Hi everyone! My name is Katherine Yu and I just joined the Project Memory team as a Growth Marketing Intern this summer. I am an incoming sophomore at the University of Washington in St. Louis studying Marketing and Organization & Strategic Management. I just moved to the Bay Area and I’ve really enjoyed exploring scenic places, taking long walks, and trying new restaurants!
We are all constantly living a life of hurry, going from one thing to the next in our busy schedules, but journaling allows me to pause and really reflect on my day.
For the last four years now, I have been documenting my life with a pen and paper every single day. It all began when I wanted to be more intentional about practicing gratitude everyday. I knew that if I wanted to be consistent about it, I would need a tangible method of doing this, so I ordered some journals and began on my 15th birthday.
When I first started journaling, I made bullet lists of all the happy things that happened during my day that I was grateful for, including even the smallest of things such as seeing sun rays through the trees on my morning walks. And aesthetically, my journal was really colorful because I used multicolor flare pens—a different color for each day.
As I got older, my goals and aesthetics began to change, but as a creature of habit, I didn’t want to switch the way I was journaling. As a result, it ended up burning me out and I lost the joy I found journaling. I realized how important it is to do what makes you genuinely happy, otherwise it’ll be incredibly difficult to journal without it feeling like a chore.
So about two years ago, I began writing down pretty much everything that happened in my day: the good, the bad, and any other thoughts that I had. I also switched to using black pens because I wanted a more minimalist look for my journals.
Since then, I’ve surprised myself with how consistent I have been able to be with journaling everyday. I realized that the reason I’ve managed to make daily journaling a part of my life is because I’m constantly reminded of why I love journaling. While photos are a wonderful way to capture the physical moment (and I do take thousands of photos), they sometimes lack the heart and soul behind the moment. No matter how many photos I take, they can’t capture the entirety of my life.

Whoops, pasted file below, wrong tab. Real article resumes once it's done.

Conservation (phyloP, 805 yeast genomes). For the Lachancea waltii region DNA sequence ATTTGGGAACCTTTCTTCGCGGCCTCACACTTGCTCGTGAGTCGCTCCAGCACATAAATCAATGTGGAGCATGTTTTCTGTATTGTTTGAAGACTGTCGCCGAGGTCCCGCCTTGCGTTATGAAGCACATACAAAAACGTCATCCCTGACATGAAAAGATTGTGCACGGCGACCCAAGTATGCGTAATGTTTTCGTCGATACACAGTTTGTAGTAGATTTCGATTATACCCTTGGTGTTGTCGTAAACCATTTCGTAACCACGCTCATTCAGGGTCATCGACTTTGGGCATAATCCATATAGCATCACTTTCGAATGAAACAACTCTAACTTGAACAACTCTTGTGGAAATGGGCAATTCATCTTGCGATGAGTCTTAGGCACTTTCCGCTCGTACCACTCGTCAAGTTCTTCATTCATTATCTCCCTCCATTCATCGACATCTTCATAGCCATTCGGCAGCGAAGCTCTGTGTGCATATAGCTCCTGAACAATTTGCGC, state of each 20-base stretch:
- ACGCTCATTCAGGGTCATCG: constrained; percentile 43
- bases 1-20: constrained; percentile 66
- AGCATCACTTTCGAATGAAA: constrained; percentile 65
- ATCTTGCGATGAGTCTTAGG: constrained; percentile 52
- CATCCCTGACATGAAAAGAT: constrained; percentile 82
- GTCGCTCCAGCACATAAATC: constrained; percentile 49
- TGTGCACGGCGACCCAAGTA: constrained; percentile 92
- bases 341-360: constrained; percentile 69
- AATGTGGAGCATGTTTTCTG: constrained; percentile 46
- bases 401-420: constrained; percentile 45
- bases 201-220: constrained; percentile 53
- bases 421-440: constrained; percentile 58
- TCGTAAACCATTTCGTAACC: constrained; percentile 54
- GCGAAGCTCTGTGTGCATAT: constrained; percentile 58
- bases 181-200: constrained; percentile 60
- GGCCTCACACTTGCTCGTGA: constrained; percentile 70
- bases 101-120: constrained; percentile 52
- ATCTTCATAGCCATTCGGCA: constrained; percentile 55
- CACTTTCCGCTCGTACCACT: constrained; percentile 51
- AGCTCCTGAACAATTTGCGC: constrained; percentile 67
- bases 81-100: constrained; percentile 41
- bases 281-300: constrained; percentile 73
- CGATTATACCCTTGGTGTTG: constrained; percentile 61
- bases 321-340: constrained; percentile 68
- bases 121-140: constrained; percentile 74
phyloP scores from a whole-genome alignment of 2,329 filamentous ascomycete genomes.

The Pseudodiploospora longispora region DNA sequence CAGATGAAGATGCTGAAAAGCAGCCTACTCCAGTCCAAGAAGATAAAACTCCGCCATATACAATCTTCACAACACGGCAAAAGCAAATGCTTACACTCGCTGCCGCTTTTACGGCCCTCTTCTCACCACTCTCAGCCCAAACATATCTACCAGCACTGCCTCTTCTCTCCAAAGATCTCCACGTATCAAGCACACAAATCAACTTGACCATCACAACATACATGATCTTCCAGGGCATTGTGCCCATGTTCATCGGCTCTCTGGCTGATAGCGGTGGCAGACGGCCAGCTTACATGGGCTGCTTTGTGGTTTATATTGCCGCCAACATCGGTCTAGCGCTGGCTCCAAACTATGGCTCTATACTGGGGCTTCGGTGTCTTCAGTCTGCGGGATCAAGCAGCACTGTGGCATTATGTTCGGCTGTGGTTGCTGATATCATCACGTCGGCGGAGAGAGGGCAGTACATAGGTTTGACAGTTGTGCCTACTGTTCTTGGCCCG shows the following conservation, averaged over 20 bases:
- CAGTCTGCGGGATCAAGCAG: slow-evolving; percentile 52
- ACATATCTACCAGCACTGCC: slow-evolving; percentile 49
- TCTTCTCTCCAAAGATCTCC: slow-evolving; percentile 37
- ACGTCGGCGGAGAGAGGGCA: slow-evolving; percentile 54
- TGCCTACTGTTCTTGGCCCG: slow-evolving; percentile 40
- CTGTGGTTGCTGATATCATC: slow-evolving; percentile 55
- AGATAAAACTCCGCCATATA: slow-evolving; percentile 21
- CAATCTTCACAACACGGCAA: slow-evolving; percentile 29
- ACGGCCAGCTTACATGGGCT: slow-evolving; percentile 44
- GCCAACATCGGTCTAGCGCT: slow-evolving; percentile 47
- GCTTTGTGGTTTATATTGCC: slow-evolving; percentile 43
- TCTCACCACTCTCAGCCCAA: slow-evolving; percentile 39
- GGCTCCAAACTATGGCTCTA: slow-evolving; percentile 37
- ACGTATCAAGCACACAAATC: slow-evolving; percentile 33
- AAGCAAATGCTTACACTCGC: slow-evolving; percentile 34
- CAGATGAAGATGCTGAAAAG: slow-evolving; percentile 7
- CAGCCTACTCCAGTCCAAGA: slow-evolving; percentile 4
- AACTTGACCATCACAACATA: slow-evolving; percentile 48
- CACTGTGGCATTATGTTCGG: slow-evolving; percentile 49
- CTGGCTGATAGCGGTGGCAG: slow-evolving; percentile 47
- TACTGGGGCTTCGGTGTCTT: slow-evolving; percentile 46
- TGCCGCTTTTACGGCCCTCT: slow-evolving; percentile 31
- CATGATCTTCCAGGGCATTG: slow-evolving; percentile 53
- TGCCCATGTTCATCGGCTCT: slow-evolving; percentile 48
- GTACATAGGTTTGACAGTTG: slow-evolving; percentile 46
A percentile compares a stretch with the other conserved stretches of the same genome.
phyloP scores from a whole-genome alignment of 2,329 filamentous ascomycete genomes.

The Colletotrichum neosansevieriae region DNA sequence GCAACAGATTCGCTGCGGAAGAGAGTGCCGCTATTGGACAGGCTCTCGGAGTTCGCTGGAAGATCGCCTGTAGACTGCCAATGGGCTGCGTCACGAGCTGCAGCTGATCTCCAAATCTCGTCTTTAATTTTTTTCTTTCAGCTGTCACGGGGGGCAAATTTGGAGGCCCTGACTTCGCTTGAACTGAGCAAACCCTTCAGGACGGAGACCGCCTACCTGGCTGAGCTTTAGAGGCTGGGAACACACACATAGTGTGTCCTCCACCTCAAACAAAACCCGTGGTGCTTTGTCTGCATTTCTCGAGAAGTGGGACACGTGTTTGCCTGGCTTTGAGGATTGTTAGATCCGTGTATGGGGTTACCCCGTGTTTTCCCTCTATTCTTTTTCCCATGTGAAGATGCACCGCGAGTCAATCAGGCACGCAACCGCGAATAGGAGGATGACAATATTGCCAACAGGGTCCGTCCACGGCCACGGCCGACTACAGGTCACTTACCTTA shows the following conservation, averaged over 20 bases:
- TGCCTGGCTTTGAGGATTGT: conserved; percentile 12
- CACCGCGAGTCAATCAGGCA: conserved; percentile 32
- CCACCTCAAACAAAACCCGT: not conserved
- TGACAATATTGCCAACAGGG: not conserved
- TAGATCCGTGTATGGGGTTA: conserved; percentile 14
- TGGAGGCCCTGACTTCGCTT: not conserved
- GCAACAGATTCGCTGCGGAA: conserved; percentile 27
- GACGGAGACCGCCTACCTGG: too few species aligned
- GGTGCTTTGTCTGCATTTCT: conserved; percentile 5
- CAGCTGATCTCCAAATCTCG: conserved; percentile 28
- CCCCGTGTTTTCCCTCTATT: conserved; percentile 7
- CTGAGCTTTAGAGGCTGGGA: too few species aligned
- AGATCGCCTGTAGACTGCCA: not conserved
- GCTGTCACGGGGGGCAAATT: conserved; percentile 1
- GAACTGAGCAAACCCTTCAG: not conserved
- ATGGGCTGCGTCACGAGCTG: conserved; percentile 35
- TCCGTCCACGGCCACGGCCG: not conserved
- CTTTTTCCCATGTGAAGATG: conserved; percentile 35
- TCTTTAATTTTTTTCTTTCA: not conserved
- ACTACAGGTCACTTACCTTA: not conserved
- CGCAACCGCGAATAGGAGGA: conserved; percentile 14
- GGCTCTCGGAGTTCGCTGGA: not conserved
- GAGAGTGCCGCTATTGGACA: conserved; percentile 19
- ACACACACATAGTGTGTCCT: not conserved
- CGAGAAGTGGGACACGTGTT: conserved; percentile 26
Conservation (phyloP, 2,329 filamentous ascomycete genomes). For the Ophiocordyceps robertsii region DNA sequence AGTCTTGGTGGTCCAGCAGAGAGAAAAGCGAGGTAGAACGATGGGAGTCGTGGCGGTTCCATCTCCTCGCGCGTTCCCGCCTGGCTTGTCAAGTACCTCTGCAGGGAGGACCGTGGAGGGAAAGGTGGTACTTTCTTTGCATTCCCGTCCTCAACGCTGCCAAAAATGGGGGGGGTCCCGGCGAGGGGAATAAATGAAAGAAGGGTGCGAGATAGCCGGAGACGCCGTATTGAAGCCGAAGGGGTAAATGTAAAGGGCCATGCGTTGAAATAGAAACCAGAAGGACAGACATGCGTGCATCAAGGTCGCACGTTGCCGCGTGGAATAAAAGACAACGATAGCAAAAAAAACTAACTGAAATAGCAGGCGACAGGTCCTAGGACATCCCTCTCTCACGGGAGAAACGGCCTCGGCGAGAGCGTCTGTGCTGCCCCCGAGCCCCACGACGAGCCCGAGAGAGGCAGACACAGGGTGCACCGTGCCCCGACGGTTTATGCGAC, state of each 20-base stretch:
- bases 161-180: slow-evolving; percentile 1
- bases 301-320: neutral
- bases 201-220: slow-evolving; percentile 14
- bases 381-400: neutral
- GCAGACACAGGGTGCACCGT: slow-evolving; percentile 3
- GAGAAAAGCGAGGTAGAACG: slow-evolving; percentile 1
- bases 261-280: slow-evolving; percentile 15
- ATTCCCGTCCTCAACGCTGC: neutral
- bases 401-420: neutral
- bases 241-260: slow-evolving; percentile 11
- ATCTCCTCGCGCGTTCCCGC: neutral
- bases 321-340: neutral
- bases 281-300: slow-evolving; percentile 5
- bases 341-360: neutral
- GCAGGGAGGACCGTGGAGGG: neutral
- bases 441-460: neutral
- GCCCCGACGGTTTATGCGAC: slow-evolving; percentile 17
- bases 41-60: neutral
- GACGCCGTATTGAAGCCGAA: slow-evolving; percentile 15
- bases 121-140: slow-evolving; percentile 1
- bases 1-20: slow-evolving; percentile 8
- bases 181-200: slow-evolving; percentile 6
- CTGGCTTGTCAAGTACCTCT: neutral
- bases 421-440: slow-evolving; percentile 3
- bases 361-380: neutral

Journaling allows me to remember both my happiest moments and my most vulnerable moments. It fills in all the gaps between the photos in my camera roll. There have been many occasions where I wanted to remember specific things like the first time I met someone or what I was doing exactly one year ago from today. Without my journals, I wouldn’t have been able to go back and laugh at the difference between my first impression of someone versus our relationship now or be surprised at how much has changed in the past year. Reading old journals is always the most special part of daily journaling because I can witness and reflect on my personal growth throughout the months and years.
"Journaling allows me to remember both my happiest moments and my most vulnerable moments."
Documenting my move from Chicago to the Bay Area
I have been in California for less than one month, and yet I’ve already taken 1,500+ photos and videos of my life here. Still, if my apartment was on fire, I would save my journals over my phone and SD cards any day of the week. Show me a photograph and I can see a moment in time. Show me a journal and I can trace a story of infinite moments from experiences to internal thoughts and feelings—this is why handwritten memories hold a special place in my heart.